1. Muscle loss and visceral fat accumulation

Muscle loss, or sarcopenia, is the process of losing muscle mass and muscle strength as we age. Muscle loss occurs progressively after the age of 30 (approximately 3-8% per decade after age 30), when your testosterone levels begin to diminish. Sarcopenia is a form of progressive muscle atrophy, and the primary symptom is muscle weakness.

Visceral fat accumulation is belly fat found deep within your abdominal cavity. Due to loss of estrogen, we see changes in the way fat distributes, resulting in an increase in visceral fat. The accumulation of visceral fats surrounds important organs, like the stomach, liver and intestines, and is more dangerous to your health. 

A combination of muscle loss and visceral fat accumulation can lead to reduced bone density and strain on our hearts – both of which increase our risk of cardiovascular disease and osteoporosis. 

2. Changes in gut microbiome

Your gut microbiome is the collection of trillions of microorganisms that live within your intestines, and are believed to have an influence on your overall health, from your mood to your digestive system, all the way to your nervous system and immune function. 

Gut microbiomes include certain bacteria that can produce or stimulate the production of neurotransmitters that send signals to your brain to produce hormones (like serotonin, which is both a neurotransmitter and a hormone). Approximately 95% of serotonin is produced in the gut and approximately 70-80% of immune cells are present in the gut. 

The poor health of your gut microbiome is linked to poor brain health, reduced nutrient absorption, and increased risk of chronic illness and poor immunity. 

The intricate health of your gut microbiome plays a pivotal role far beyond digestion, profoundly influencing overall well-being. The connection between the gut and the brain, often described through the concept of the “gut-brain axis,” underscores how signals travel bi-directionally in this sophisticated network of nerve endings. Connecting the intestinal wall to the brain, the enteric nervous system—comprising 100 million nerve cells lining the gastrointestinal tract—is often referred to as “the little brain.” This extensive communication network facilitates a constant dialogue between the gut and the brain, affecting everything from our mental state to our physical health. Disruptions in the gut microbiome can lead to diminished brain health, poor nutrient absorption, and an increased risk of chronic illness and weakened immunity, highlighting the critical importance of maintaining a healthy and balanced gut ecosystem.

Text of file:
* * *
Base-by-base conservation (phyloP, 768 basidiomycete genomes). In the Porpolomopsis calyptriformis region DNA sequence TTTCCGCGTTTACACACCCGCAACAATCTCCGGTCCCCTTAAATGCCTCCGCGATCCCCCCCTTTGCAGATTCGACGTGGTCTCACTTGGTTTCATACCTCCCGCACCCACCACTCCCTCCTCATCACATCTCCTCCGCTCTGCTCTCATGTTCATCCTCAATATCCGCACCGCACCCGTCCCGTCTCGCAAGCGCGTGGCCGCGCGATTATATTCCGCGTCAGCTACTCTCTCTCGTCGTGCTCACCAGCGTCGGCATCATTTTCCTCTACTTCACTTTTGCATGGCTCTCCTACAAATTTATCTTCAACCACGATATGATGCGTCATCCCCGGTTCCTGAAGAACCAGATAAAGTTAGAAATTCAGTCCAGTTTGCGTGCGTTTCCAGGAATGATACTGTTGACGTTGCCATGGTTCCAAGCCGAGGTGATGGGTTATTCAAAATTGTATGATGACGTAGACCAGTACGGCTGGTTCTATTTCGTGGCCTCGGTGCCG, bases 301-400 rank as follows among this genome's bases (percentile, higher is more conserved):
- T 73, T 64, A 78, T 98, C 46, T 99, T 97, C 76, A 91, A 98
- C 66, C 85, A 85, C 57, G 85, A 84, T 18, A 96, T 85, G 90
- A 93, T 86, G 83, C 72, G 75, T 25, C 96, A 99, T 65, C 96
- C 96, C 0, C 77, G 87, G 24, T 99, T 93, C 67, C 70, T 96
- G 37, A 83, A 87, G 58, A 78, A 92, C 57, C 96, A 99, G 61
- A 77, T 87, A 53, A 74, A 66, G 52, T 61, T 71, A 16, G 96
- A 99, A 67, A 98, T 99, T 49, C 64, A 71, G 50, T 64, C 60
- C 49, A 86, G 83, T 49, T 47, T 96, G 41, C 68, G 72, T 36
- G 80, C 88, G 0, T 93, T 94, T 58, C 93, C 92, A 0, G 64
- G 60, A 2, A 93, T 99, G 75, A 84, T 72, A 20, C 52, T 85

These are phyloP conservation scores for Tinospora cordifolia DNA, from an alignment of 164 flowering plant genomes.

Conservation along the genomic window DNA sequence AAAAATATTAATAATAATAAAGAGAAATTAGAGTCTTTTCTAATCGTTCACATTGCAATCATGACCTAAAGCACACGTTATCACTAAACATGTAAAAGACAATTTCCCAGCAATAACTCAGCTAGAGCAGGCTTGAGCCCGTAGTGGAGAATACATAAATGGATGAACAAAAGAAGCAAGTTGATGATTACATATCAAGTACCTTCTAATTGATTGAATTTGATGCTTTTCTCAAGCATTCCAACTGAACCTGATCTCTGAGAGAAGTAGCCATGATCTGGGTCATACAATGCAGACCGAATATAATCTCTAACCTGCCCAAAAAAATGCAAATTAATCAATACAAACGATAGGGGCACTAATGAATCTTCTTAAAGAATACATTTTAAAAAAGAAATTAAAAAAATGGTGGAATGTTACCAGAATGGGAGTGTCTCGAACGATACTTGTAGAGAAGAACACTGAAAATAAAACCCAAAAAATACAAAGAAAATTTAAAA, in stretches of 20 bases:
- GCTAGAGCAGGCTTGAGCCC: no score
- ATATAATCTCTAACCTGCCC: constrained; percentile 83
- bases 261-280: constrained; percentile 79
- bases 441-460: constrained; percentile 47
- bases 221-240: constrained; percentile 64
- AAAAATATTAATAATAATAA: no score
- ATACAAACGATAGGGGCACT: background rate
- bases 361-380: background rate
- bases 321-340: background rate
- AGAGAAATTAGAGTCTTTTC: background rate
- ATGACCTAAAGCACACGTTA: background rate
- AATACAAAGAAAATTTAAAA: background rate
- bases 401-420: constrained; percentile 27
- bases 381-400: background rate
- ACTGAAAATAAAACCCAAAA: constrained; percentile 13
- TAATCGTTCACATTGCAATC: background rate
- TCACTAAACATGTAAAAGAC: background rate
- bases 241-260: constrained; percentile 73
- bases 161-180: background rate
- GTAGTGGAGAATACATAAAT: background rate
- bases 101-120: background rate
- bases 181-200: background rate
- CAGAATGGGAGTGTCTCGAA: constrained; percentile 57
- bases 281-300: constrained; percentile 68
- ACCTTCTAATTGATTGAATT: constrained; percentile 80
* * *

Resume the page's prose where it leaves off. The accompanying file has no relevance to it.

An unhealthy gut microbiome can also lead to increased incidents of insulin sensitivity and glucose intolerance, which puts women at risk of both cognitive decline and the development of diabetes. 

3. Disrupted sleep

Disrupted sleep is the frequent interruption of a good night’s sleep on a regular basis. Seven to eight hours of uninterrupted deep sleep are critical to the health of your body and your brain. Frequent sleep interruptions can have an effect on brain health, physical health, as well as your mood and mental health. 

Poor sleep is a risk factor for the development of dementia in later years, as well as chronic fatigue and low energy, and the development of mental health disorders like anxiety and depression. 

Treat perimenopause symptoms in your daily life

Women and medical professionals routinely brush off these symptoms as merely signs of perimenopause – but they can be so much more. 

Other perimenopause symptoms, such as increased feelings of stress, anxiety, joint pain, inflammation, brain fog, hot flashes (the list goes on), are also factors that can impact the health and happiness of our future.

We believe that women should be embracing and owning these years of their lives. We’re no longer child-rearing, are possibly retired, we’re eager to wind down and enjoy the rest of our lives. 

But we also truly believe that we also need to be doing something to address each risk factor, and not brush them aside as “just symptoms of perimenopause.” 

Here’s what you need to know about treating these symptoms in your daily life. 

1. Embrace a healthy diet and a healthy lifestyle 

Research strongly suggests that an inactive lifestyle and unhealthy diet can contribute to the development of muscle loss and the accumulation of visceral fats around the organs. Diet and exercise are therefore the best ways to prevent them! 

Follow a diet that is high in lean proteins, healthy fats, and antioxidants, and low in processed foods and sugar. Exercise by taking a 30 minute (or longer) walk at least once a day, and incorporate weight training  at least 3 times weekly to help maintain muscle mass and bone strength.